This past August 2021 at the CMP Long Range National Championships at Camp Perry I finally had the chance to shoot the rifle on a big stage. Winds that day were from almost directly 12:00 to about 1:30 switching headwinds. Velocity was around 8-10 mph meaning not the easiest or the hardest of conditions. I managed a third place finish in the Palma match. That proves the .223 Rem is definitely competitive in elite Palma events.

.223 Rem Performance in the Wind
My sense of the .223 Rem’s wind performance was that it was in line with the performance I’d expect from my .308 Win Palma gun. Of course the lack of recoil made the .223 Rem much easier to shoot well.

How to Order a Rifle Like This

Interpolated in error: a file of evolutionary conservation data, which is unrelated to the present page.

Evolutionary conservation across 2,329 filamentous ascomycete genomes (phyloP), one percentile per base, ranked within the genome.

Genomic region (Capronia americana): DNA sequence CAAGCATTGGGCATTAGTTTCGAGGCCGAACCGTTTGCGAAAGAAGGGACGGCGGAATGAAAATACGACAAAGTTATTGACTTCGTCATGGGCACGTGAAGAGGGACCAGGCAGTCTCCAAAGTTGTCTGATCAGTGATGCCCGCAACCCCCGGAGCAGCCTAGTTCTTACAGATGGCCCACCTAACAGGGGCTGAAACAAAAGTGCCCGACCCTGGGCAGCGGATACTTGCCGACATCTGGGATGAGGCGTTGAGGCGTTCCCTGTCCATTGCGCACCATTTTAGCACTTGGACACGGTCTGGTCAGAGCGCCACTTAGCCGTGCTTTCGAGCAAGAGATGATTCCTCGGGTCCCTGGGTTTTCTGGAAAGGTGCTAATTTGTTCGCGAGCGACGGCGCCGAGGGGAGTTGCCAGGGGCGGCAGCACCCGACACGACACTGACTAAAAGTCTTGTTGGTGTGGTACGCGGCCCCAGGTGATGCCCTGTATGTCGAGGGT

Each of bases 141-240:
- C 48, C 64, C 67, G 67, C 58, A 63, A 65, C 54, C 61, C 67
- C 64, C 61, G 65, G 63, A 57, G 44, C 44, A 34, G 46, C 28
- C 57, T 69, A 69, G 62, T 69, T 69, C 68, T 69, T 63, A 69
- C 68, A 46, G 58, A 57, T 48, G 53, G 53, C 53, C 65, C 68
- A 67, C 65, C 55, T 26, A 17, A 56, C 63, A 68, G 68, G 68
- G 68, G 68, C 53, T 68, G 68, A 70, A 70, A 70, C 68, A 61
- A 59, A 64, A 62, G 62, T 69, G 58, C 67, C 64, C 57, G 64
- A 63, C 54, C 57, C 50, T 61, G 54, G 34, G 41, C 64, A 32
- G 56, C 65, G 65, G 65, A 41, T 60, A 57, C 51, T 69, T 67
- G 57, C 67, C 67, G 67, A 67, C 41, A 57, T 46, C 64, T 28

Whidden Gunworks can build a rifle like this for Palma competitors who want to move to .223 Rem. John tells us: “We’ve built a number of these combinations of the Barnard P action, Tec-Hro Fanatic stock, and Bartlein barrel. They all shoot incredibly well and the ergonomics are top notch. One of the good points is that the current price of $3875.00 (without sights) makes it a bargain for a top-tier Palma rifle.”

Whidden Gunworks .223 Remington Barnard Action Palma fullboreAbout John Whidden
5-Time National Long Range Champion

John Whidden is founder and owner of Whidden Gunworks and a lifelong competitive shooter. Major shooting accomplishments include being a 5-Time U.S. National Long Range Champion, winner of the Australia National Queen’s Prize, and member of three USA Palma Teams. John is currently active in Long Range Highpower, 300 Meter Prone, and Smallbore prone events. John tells us that one secret of his success is having top equipment: “The mental component of Long Range competitive shooting is always challenging but having tremendous confidence in the accuracy of your equipment is a huge benefit. There’s nothing to start your Palma match off well like knowing that you are shooting the most accurate Palma rifle you’ve ever owned.”